Review: So good you can't find it
Another super fast 8800 GT card found its way to our labs, and it once again proved that 65nm G92 chips are great overclockers. 8800 GT cards offer great bang for the buck and Nvidia's partners don't hesitate to sell overclocked versions of these cards.
We've already reviewed a couple of overclocked 8800 GT's, but this time, the EVGA card runs at 700MHz. This is the famous 8800 GT SSC series, and you can rest assured that it's the best one around. So far, no one has dared to overclock this card further than 700MHz, at least to our knowledge.
EVGA 8800 GT Superclocked card's memory runs at 1000MHz (2000MHz DDR), whereas the Shaders got a 250MHz boost, and now run at 1750MHz. EVGA ships Enemy Territory: Quake Wars with these cards, and that definitely makes this card even more appealing.
At these high speeds, the card can handle anything you might dish out. However, its terminal flaw is the same thing that haunts the rest of 8800 GT cards – lack of availability. If you don’t mind paying more, 8800 GTS cards are somewhat easier to get; they’re also based on G92, and EVGA has plenty in stock.
8800 GT features a 65nm chipset with maximum consumption of 110W, which isn’t half bad when you consider its strength. It packs DX10, Shader model 4.0, PCI 2.0 interface, 112 Stream processors and VP2 (Video Processor 2) that so far has been exclusive to Nvidia’s low-end cards. This means PureVideo HD support in high definition video content acceleration and post-processing done entirely in hardware, thus ridding the CPU of this intensive task.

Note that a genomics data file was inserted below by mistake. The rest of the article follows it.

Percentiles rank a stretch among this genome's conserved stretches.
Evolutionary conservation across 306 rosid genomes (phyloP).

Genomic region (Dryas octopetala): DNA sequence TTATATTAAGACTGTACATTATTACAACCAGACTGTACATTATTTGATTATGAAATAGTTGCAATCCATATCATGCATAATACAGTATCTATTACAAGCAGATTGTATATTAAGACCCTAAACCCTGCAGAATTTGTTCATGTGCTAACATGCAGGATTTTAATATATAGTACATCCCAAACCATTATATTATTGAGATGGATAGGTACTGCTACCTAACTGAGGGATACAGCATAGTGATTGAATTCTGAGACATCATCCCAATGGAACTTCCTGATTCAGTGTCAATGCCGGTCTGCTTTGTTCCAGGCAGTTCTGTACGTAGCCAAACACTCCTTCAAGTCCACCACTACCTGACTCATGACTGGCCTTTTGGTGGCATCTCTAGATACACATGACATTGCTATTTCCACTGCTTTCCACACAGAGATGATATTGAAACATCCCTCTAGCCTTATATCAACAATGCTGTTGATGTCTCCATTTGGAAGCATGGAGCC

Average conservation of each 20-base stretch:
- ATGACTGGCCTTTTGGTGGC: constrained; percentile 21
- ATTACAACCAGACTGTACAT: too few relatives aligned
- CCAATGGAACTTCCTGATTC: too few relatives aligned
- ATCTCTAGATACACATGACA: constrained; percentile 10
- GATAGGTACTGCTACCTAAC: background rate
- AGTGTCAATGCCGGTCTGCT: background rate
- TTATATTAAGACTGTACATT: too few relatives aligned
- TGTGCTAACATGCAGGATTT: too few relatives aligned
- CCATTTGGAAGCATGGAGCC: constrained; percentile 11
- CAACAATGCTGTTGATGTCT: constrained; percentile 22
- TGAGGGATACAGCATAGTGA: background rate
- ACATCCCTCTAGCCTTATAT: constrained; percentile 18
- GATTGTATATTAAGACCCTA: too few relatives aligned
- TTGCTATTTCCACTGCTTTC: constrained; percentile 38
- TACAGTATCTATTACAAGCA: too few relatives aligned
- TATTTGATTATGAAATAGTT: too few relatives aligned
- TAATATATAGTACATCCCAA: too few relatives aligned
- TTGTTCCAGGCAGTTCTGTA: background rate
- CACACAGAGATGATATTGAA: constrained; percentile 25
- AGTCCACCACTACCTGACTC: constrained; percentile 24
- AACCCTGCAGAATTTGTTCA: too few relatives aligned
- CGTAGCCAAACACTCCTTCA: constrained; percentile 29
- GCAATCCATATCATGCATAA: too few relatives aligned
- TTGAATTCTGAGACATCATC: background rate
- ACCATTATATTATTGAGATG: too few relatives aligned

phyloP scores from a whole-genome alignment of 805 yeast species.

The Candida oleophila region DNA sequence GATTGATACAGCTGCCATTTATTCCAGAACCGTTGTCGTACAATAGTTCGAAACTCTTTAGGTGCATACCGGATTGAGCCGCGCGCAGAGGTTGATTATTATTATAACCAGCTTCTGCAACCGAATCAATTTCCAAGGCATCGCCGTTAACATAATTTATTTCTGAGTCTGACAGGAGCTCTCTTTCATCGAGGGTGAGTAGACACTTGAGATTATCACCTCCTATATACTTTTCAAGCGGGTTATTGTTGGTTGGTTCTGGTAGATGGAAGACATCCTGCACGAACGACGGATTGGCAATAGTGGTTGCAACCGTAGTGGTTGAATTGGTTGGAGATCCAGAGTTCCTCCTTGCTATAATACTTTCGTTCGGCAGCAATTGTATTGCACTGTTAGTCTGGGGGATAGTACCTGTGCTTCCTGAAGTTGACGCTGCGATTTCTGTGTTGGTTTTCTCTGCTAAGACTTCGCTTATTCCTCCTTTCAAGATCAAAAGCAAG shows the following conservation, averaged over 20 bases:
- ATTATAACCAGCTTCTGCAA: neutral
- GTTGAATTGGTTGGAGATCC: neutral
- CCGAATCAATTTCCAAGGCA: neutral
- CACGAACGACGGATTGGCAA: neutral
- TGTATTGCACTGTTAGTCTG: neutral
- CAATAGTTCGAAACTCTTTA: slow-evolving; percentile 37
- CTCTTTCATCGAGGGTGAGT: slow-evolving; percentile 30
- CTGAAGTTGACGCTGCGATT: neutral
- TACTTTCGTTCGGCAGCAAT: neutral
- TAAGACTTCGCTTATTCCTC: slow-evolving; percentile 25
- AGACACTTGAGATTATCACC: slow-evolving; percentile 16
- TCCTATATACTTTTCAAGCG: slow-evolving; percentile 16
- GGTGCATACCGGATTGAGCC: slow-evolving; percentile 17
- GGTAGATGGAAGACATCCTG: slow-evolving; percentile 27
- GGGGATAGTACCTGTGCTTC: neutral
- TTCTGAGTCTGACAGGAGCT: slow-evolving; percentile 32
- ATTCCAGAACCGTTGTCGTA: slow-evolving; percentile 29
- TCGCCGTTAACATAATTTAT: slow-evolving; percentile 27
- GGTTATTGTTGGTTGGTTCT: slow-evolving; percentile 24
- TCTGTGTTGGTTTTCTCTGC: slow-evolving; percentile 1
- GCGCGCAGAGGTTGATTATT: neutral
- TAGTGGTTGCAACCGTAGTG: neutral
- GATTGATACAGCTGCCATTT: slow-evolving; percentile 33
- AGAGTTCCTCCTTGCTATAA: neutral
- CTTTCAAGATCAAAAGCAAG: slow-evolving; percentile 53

The card has a quiet single slot cooler, but the core sometimes hits 92 degrees Celsius. You can manually set the fan’s RPM, and significantly improve cooling. Maximum RPM is just too loud for us, so you should try to find the right value so as not to compromise cooling or your hearing. Still, the EVGA card at 700MHz had the same temperatures as reference cards at 600MHz and the same cooler.
Within the product box you’ll find a plastic box containing the card and the rest of the “usual” stuff, including Enemy Territory: Quake Wars. When we say usual, we mean two DVI-to-VGA dongles, S-video and HDTV cable, 6-pin power cable, PCIe cable, driver CD and the user’s manual.